Murphy’s Law #63

August 27, 2018

Corn was there in force. So were the Grain Growers, Canola, Stockmen, Sugar Beets, the North Dakota Association of Counties, the Township Officers Assoc, the Soy Transportation Coalition the Soybean Growers and others. Hosted by the North Dakota Soybean Council, it was called the Rural Transportation Summit with featured speakers such as Tom Sorel, the director of ND Department of Transportation (NDDOT) and Wayde Swenson (director of NDDOT operations), NDDOT engineers and Upper Great Plains Transportation Institute’s Alan Dybing.
Titled Road Consumption: Perception, Reality and What We Can Do About It, around 25 to 30 very involved producers and officials got down to it. We were treated to an explanation of road funding with the bottom line being that the Feds have played the major role (I would approximate about 80%) but their funding has also been largely flat the last dozen years. Our state support comes mostly from the Highway Tax Distribution Fund with approximately 10% coming from Driver’s License fees and other permits.
While most in attendance thought our state’s roads good to fair overall, the UGPTI study clearly shows that we are falling behind because NDDOT income from state fuel taxes and vehicle fees are unchanged since 2005 while costs and traffic have increased with the oil boom and population growth. Asphalt surfacing was about half a million dollars in 2005 and cost $1.1 million in 2017, for one example. DOT stressed how pavement preservation before a road deteriorates past a 40% drop in quality is 6 to 14 times cheaper than rehab or reconstruction. The 23-cent ND motor fuel tax dates to 2005 and if that tax had been indexed, today it would be around 29 to 30 cents which is the average of our neighboring states. A penny of that tax raises approximately. $7.8 million.
After a review of these and many more statistics, we went over how roads are consumed. Measured in ESALs which stands for Equivalent Single Axle Loads, the charts show how adding axles to trucks and trailers can greatly increase weight hauled without wreaking greater havoc on the road. On a single axle, a 10% increase in weight will create a 45.6% increase in relative damage. Engineers measure this in ESALS and I would need pages to go into any depth, but UPGTI studies show that we are consuming roads faster than we can fund upkeep. DOT stressed that while our local governments and the state are responsible for providing a safe transportation system, this cannot be accomplished if motorists are damaging bridges and roads. They want to work together to keep ND roads in good shape.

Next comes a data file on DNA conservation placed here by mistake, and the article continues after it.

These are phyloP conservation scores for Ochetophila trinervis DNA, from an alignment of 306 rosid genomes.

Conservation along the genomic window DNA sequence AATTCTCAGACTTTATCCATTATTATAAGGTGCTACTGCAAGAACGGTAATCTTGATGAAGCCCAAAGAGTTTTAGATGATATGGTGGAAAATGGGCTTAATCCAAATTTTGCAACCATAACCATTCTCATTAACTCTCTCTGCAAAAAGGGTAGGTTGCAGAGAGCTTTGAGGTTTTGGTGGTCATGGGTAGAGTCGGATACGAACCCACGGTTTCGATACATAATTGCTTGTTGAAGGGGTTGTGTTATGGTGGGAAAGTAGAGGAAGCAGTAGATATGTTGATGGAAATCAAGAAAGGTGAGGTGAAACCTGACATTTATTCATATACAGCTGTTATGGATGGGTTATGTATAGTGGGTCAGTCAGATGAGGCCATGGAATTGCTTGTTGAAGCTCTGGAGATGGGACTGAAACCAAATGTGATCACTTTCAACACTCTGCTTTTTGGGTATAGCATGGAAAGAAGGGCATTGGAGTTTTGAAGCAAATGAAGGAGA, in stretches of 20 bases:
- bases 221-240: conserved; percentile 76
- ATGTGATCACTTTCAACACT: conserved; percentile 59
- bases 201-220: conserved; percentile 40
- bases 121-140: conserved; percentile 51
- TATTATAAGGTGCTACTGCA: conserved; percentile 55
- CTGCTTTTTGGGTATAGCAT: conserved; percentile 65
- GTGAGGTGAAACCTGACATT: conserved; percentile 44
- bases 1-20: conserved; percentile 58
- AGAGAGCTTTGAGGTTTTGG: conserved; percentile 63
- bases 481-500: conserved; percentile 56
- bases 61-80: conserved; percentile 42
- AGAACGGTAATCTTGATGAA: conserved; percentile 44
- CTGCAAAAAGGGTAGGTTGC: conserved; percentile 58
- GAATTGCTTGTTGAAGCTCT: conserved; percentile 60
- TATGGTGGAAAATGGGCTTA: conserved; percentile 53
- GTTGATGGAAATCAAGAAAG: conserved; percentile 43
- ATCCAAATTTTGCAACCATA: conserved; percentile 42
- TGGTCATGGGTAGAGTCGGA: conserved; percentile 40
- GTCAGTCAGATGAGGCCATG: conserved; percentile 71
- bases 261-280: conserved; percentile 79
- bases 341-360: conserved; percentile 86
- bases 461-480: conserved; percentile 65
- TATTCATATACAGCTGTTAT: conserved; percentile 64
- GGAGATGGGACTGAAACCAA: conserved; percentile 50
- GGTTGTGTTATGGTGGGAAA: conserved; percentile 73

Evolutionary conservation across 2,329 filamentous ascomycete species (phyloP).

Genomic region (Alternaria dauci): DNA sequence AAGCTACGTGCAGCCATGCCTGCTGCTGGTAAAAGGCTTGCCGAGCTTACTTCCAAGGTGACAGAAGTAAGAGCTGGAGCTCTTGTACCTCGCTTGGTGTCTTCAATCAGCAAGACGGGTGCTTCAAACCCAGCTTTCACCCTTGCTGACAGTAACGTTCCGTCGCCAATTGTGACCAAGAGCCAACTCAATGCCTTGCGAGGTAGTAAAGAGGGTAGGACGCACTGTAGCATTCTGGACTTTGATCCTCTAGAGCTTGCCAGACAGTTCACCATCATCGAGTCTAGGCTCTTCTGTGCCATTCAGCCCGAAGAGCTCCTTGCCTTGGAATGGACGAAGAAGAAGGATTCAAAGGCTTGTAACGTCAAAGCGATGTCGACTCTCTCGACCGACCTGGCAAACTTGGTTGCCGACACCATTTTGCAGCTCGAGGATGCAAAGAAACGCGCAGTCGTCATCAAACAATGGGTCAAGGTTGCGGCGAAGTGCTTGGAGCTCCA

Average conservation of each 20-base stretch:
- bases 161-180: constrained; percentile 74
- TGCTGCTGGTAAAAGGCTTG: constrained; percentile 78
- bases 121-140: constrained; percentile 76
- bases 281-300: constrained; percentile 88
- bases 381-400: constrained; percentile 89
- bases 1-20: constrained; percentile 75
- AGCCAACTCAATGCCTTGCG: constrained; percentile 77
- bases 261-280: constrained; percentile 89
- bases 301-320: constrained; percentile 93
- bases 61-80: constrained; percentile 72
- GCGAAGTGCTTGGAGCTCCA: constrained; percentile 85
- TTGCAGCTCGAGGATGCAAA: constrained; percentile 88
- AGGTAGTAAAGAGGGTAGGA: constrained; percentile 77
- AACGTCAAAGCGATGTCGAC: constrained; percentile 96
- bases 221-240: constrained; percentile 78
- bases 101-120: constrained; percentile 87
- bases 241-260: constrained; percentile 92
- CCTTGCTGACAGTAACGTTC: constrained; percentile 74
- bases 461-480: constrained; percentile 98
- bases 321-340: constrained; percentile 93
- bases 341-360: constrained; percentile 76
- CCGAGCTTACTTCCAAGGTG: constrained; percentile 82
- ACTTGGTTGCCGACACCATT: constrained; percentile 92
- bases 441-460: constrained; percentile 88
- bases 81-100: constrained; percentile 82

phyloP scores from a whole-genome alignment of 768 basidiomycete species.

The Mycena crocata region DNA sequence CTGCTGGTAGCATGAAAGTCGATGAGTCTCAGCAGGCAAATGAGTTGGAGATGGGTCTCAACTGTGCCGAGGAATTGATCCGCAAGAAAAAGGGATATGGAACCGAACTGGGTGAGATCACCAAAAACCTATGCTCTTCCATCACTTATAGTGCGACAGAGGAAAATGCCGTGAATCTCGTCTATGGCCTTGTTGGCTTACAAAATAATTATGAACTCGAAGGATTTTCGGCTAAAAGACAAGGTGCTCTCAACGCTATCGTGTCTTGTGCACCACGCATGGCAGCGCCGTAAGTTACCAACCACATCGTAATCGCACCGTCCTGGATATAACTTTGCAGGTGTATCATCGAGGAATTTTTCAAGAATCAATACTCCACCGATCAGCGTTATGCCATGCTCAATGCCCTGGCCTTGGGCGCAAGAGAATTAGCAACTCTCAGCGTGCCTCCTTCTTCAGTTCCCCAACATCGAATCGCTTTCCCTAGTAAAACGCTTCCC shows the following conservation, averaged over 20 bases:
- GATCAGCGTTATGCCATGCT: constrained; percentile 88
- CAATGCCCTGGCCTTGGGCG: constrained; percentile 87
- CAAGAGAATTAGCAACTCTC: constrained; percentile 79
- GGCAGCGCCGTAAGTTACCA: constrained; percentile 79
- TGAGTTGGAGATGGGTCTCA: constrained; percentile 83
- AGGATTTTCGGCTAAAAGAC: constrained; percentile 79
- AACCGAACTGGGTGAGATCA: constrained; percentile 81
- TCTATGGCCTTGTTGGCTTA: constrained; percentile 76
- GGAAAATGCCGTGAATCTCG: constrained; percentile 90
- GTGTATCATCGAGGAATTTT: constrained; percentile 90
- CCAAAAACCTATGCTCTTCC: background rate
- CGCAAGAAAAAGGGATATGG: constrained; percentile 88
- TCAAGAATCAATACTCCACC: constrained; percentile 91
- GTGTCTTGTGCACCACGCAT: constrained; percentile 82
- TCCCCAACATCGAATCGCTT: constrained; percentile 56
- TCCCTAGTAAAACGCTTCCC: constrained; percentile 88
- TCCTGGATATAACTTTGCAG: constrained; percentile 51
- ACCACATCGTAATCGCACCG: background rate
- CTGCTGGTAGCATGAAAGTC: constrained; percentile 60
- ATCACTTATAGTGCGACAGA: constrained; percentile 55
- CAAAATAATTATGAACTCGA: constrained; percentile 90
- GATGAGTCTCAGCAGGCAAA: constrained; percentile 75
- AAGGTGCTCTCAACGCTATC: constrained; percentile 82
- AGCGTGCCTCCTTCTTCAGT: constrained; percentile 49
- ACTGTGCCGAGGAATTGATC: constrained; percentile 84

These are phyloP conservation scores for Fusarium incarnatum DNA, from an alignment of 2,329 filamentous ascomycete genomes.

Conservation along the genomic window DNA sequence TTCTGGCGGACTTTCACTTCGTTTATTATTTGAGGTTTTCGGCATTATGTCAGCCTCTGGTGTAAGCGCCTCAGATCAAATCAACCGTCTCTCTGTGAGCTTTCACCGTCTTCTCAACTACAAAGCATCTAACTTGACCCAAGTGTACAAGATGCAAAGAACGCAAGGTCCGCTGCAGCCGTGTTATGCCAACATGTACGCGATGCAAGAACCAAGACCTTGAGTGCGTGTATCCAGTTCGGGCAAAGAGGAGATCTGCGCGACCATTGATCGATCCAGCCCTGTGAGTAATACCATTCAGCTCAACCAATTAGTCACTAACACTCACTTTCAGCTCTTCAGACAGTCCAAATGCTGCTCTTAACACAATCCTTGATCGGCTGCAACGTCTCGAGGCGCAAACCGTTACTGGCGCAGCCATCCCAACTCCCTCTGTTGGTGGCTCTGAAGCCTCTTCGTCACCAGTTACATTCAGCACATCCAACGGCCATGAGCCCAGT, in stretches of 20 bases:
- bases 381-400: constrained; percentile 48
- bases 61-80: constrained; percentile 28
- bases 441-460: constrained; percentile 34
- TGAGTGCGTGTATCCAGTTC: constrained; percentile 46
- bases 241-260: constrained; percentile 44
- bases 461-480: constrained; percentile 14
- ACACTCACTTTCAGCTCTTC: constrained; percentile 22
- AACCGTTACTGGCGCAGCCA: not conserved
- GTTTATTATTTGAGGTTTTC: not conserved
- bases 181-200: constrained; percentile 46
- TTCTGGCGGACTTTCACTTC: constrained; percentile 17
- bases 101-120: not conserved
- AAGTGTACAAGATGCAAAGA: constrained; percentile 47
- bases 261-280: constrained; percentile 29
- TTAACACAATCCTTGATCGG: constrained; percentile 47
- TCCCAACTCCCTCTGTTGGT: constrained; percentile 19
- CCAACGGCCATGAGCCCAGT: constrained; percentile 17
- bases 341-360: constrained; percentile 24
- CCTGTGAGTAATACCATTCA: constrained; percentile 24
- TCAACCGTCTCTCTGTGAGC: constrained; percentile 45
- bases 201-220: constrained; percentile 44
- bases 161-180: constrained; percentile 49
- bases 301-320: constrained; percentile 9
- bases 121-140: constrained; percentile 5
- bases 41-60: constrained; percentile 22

Overall I would say that the consensus was two-fold; the public needs to be educated on how roads are consumed and that our system of road preservation needs a consistent and higher level of funding. The brain-storming from these officials and producers that took place all afternoon came to the conclusion that somehow a champion must drive the agenda. That could be a state agency, commodity group(s) or who knows? We adjourned after a full day of information and free exchange of ideas knowing the discussion must continue. The next legislative session starts in January.